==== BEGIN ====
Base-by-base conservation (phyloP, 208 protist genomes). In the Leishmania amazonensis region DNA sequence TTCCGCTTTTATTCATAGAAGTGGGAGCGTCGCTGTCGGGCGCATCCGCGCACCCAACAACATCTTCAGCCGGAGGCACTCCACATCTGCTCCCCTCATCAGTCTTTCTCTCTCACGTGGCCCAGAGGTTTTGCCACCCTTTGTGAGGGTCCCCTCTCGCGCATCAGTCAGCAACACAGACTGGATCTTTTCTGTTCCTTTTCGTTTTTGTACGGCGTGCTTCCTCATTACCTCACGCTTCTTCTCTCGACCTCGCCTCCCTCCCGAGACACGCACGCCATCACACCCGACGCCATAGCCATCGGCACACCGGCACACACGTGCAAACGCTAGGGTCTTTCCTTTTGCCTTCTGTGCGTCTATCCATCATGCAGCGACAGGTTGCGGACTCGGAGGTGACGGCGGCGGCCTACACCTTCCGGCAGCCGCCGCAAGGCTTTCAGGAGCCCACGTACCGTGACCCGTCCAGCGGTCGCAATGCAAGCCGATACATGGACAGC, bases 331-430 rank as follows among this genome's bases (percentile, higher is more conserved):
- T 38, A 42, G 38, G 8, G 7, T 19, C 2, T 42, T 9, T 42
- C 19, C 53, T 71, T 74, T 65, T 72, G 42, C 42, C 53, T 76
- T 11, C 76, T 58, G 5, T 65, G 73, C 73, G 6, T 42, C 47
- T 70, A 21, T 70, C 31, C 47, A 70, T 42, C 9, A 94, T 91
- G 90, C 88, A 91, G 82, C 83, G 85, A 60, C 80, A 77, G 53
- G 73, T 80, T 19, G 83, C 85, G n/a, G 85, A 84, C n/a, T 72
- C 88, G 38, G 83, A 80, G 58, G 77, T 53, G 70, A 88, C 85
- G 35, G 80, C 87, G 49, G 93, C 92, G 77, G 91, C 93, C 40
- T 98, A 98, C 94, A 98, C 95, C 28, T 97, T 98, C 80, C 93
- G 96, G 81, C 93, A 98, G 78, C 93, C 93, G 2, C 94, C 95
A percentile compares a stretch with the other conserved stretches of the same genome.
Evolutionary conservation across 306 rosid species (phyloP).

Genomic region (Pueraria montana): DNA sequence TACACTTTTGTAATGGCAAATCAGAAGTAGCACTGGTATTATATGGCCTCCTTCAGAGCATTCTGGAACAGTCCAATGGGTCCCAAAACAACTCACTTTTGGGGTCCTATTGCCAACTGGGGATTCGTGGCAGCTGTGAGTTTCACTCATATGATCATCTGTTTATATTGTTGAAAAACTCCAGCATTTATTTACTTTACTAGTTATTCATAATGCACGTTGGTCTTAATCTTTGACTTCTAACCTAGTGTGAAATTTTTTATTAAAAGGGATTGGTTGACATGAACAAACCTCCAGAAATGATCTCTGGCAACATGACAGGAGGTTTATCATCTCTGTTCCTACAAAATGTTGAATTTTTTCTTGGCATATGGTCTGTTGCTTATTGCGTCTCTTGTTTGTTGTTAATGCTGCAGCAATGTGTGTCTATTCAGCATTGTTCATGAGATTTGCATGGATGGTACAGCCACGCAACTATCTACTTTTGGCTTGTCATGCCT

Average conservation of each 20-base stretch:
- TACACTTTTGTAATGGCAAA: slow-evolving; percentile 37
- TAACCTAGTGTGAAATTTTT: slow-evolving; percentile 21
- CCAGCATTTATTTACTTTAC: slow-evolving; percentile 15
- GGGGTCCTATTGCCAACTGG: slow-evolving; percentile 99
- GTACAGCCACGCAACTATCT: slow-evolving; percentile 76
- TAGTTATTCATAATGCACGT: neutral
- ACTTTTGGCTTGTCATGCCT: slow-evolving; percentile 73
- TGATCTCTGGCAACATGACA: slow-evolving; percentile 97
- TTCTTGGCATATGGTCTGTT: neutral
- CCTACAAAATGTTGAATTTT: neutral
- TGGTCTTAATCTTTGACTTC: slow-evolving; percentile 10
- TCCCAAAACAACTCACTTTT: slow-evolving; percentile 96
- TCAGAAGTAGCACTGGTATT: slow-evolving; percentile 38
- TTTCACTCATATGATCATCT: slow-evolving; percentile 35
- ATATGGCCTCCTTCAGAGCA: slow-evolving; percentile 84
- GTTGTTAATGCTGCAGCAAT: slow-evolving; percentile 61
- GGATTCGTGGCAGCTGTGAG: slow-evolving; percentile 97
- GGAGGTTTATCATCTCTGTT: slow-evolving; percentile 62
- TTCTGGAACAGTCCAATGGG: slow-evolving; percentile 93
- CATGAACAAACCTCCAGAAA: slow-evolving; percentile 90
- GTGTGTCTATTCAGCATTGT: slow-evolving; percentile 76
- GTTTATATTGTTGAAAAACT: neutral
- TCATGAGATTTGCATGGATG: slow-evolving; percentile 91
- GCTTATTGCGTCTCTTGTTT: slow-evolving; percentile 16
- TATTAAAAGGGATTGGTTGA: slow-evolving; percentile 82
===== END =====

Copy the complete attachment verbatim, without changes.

Base-by-base conservation (phyloP, 208 protist genomes). In the Leishmania amazonensis region DNA sequence TTCCGCTTTTATTCATAGAAGTGGGAGCGTCGCTGTCGGGCGCATCCGCGCACCCAACAACATCTTCAGCCGGAGGCACTCCACATCTGCTCCCCTCATCAGTCTTTCTCTCTCACGTGGCCCAGAGGTTTTGCCACCCTTTGTGAGGGTCCCCTCTCGCGCATCAGTCAGCAACACAGACTGGATCTTTTCTGTTCCTTTTCGTTTTTGTACGGCGTGCTTCCTCATTACCTCACGCTTCTTCTCTCGACCTCGCCTCCCTCCCGAGACACGCACGCCATCACACCCGACGCCATAGCCATCGGCACACCGGCACACACGTGCAAACGCTAGGGTCTTTCCTTTTGCCTTCTGTGCGTCTATCCATCATGCAGCGACAGGTTGCGGACTCGGAGGTGACGGCGGCGGCCTACACCTTCCGGCAGCCGCCGCAAGGCTTTCAGGAGCCCACGTACCGTGACCCGTCCAGCGGTCGCAATGCAAGCCGATACATGGACAGC, bases 331-430 rank as follows among this genome's bases (percentile, higher is more conserved):
- T 38, A 42, G 38, G 8, G 7, T 19, C 2, T 42, T 9, T 42
- C 19, C 53, T 71, T 74, T 65, T 72, G 42, C 42, C 53, T 76
- T 11, C 76, T 58, G 5, T 65, G 73, C 73, G 6, T 42, C 47
- T 70, A 21, T 70, C 31, C 47, A 70, T 42, C 9, A 94, T 91
- G 90, C 88, A 91, G 82, C 83, G 85, A 60, C 80, A 77, G 53
- G 73, T 80, T 19, G 83, C 85, G n/a, G 85, A 84, C n/a, T 72
- C 88, G 38, G 83, A 80, G 58, G 77, T 53, G 70, A 88, C 85
- G 35, G 80, C 87, G 49, G 93, C 92, G 77, G 91, C 93, C 40
- T 98, A 98, C 94, A 98, C 95, C 28, T 97, T 98, C 80, C 93
- G 96, G 81, C 93, A 98, G 78, C 93, C 93, G 2, C 94, C 95
A percentile compares a stretch with the other conserved stretches of the same genome.
Evolutionary conservation across 306 rosid species (phyloP).

Genomic region (Pueraria montana): DNA sequence TACACTTTTGTAATGGCAAATCAGAAGTAGCACTGGTATTATATGGCCTCCTTCAGAGCATTCTGGAACAGTCCAATGGGTCCCAAAACAACTCACTTTTGGGGTCCTATTGCCAACTGGGGATTCGTGGCAGCTGTGAGTTTCACTCATATGATCATCTGTTTATATTGTTGAAAAACTCCAGCATTTATTTACTTTACTAGTTATTCATAATGCACGTTGGTCTTAATCTTTGACTTCTAACCTAGTGTGAAATTTTTTATTAAAAGGGATTGGTTGACATGAACAAACCTCCAGAAATGATCTCTGGCAACATGACAGGAGGTTTATCATCTCTGTTCCTACAAAATGTTGAATTTTTTCTTGGCATATGGTCTGTTGCTTATTGCGTCTCTTGTTTGTTGTTAATGCTGCAGCAATGTGTGTCTATTCAGCATTGTTCATGAGATTTGCATGGATGGTACAGCCACGCAACTATCTACTTTTGGCTTGTCATGCCT

Average conservation of each 20-base stretch:
- TACACTTTTGTAATGGCAAA: slow-evolving; percentile 37
- TAACCTAGTGTGAAATTTTT: slow-evolving; percentile 21
- CCAGCATTTATTTACTTTAC: slow-evolving; percentile 15
- GGGGTCCTATTGCCAACTGG: slow-evolving; percentile 99
- GTACAGCCACGCAACTATCT: slow-evolving; percentile 76
- TAGTTATTCATAATGCACGT: neutral
- ACTTTTGGCTTGTCATGCCT: slow-evolving; percentile 73
- TGATCTCTGGCAACATGACA: slow-evolving; percentile 97
- TTCTTGGCATATGGTCTGTT: neutral
- CCTACAAAATGTTGAATTTT: neutral
- TGGTCTTAATCTTTGACTTC: slow-evolving; percentile 10
- TCCCAAAACAACTCACTTTT: slow-evolving; percentile 96
- TCAGAAGTAGCACTGGTATT: slow-evolving; percentile 38
- TTTCACTCATATGATCATCT: slow-evolving; percentile 35
- ATATGGCCTCCTTCAGAGCA: slow-evolving; percentile 84
- GTTGTTAATGCTGCAGCAAT: slow-evolving; percentile 61
- GGATTCGTGGCAGCTGTGAG: slow-evolving; percentile 97
- GGAGGTTTATCATCTCTGTT: slow-evolving; percentile 62
- TTCTGGAACAGTCCAATGGG: slow-evolving; percentile 93
- CATGAACAAACCTCCAGAAA: slow-evolving; percentile 90
- GTGTGTCTATTCAGCATTGT: slow-evolving; percentile 76
- GTTTATATTGTTGAAAAACT: neutral
- TCATGAGATTTGCATGGATG: slow-evolving; percentile 91
- GCTTATTGCGTCTCTTGTTT: slow-evolving; percentile 16
- TATTAAAAGGGATTGGTTGA: slow-evolving; percentile 82